The great blackout of Toronto in 2003 proved that so well. We could barely survive without electricity for a whole day. While breakdowns make us acutely aware of our dependence, technology also has made it super easy to network on LinkedIn, avidly devour tweets on Twitter, and stay connected on Facebook. To handle the increasing reams of data that technology throws out with lightning speed you need a SAS specialist or two.
In the next ten years, the list of sexy jobs will include statistician. You might think I’m joking, but who would’ve guessed that computer engineers would’ve been the sexy job of the 1990s? If you’re still in doubt, check out this video with Google Chief Economist, Hal Varian making the case.
I recently blogged about landing a job as a SAS professional and since it got a lot of attention on LinkedIn and Facebook I decided to follow up with another post about careers.
Some of you asked about job roles. Specific roles are hard to label since every organization has their own role definition based on complex needs. However, here are some common roles you can expect to find as you search. You can also find more SAS specialty roles online.
- Business analyst
- Clinical data programmer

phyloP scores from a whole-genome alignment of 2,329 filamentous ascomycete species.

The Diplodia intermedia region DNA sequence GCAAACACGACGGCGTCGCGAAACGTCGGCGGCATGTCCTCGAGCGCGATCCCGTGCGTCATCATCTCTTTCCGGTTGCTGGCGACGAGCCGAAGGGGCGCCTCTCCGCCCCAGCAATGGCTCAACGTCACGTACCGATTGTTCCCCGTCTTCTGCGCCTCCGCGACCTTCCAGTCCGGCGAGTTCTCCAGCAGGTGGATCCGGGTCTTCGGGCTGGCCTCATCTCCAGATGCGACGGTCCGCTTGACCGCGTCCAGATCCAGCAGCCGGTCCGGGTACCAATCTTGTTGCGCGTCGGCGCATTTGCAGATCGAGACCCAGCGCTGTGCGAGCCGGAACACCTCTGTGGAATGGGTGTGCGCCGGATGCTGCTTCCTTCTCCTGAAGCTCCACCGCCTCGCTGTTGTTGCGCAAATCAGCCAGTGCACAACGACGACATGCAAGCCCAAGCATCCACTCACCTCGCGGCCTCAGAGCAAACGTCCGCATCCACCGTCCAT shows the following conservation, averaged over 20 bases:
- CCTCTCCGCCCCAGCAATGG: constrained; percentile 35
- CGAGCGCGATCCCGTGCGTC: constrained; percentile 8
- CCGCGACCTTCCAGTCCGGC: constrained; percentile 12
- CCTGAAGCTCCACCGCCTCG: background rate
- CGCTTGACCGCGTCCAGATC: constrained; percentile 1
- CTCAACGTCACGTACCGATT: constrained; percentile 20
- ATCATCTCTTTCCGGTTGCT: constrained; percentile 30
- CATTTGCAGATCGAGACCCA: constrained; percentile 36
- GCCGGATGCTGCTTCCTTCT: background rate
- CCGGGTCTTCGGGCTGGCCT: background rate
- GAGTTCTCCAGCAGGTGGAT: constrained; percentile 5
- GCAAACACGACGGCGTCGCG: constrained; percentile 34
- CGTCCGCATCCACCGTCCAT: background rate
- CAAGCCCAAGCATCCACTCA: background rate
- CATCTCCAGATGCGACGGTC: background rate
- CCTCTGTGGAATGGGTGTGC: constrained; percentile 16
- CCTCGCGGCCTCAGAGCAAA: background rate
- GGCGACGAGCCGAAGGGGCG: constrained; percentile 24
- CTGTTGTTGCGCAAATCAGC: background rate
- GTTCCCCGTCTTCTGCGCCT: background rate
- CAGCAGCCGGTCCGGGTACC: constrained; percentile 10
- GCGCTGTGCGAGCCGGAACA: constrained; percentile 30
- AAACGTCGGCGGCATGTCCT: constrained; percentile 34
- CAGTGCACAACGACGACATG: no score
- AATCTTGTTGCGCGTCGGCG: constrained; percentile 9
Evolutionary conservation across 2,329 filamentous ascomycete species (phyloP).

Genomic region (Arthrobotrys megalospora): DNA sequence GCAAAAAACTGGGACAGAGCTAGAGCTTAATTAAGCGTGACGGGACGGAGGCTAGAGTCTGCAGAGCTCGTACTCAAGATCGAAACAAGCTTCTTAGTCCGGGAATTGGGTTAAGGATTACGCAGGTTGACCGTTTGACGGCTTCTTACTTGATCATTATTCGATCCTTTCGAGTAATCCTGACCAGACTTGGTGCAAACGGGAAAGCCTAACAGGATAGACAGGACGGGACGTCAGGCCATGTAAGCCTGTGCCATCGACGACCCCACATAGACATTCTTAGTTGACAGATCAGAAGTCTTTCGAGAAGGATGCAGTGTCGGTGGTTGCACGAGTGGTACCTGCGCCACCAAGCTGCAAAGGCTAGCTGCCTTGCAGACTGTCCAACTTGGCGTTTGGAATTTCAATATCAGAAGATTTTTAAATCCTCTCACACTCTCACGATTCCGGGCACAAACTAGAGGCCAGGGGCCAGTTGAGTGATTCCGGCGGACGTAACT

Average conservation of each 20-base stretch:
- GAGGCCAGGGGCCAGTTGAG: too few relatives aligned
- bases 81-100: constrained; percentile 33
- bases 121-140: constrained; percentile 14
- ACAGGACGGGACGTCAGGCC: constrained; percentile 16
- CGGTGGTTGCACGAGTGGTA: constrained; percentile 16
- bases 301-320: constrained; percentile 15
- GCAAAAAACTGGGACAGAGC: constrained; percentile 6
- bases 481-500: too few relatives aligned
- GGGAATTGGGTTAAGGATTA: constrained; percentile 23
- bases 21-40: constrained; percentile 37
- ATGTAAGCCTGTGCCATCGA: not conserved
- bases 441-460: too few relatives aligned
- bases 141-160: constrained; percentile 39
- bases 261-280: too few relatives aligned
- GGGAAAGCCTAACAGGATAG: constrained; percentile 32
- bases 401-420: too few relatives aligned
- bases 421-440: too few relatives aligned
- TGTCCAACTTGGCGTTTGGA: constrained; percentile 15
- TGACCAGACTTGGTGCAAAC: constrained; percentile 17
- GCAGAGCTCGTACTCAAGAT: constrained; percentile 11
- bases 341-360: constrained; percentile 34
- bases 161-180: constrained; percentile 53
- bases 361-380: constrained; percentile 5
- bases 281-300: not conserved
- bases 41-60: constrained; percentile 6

- Data Analyst
- Data Quality Steward
- Data Scientist
- Data warehouse architect
- Database administrator
- Database programmer
- ETL specialist
- Financial analyst
- IT Manager
- Marketing analyst
- Platform Administrator
- Project Manager
- Quality analyst
- Report programmer
- Reporting Analyst
- Securities analyst
- Statistics programmer
- Systems/network programmer
My #1 tip to landing a job using SAS is to connect with people. It’s one of the best ways to find out about what jobs there are, what skills you may need to polish up, and what gaps there are in your SAS resume that you need to fill with real work. Here are some sites and ideas to get you networking:
- Facebook is becoming more and more of an all-round connection tool
- LinkedIn is where a lot of head hunters post their SAS needs
- Volunteering with SAS User Groups (This in my mind is probably the best way to connect personally. By volunteering with SAS User Groups you demonstrate that you are helpful and you have a skill to share.)
From teaching a class out west in Calgary, my client informed me how understaffed the Canadian West was in SAS jobs and how SAS professionals are in high demand in the energy, natural gas and mining industries. If the idea of western oil sands doesn’t entice you, the proximity to the Rockies might – this wealthy province is one of the most breathtaking places in the world.
That’s it from me. I hope you find this post helpful and as always, feel free to leave comments. I’ve recently started a Twitter account so you can follow me there too.